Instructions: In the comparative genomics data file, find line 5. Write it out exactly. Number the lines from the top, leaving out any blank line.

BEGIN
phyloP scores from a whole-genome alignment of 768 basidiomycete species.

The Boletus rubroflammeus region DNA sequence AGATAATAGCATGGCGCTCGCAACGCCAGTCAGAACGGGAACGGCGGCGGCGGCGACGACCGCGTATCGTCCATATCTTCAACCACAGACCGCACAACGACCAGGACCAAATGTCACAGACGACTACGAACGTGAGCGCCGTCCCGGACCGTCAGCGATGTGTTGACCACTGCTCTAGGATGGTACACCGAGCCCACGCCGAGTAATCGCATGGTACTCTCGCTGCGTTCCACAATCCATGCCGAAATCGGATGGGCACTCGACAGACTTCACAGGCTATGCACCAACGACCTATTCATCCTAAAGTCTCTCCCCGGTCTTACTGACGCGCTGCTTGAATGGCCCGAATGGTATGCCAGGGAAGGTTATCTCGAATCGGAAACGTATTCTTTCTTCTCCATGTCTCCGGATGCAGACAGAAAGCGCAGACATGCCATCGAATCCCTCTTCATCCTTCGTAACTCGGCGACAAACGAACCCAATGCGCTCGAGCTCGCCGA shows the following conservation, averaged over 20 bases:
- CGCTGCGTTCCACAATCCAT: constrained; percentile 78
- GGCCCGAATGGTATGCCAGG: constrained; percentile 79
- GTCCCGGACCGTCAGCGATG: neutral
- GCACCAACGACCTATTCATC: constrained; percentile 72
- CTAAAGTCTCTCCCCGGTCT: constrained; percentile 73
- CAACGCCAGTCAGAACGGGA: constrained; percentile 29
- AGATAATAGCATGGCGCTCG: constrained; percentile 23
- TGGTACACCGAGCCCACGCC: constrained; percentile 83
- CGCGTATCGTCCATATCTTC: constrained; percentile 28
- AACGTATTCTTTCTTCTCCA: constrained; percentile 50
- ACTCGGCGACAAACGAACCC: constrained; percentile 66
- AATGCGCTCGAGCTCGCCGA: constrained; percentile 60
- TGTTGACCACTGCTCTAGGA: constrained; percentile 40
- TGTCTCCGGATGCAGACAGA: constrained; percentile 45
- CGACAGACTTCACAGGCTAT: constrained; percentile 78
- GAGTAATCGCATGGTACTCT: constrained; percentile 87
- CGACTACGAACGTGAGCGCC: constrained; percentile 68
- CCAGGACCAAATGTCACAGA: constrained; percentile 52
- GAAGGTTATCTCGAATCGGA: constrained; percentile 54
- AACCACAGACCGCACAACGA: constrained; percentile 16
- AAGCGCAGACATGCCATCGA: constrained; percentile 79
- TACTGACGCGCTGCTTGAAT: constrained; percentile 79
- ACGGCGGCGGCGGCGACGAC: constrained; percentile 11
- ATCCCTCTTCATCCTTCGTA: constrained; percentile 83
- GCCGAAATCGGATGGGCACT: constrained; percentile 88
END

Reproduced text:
- GTCCCGGACCGTCAGCGATG: neutral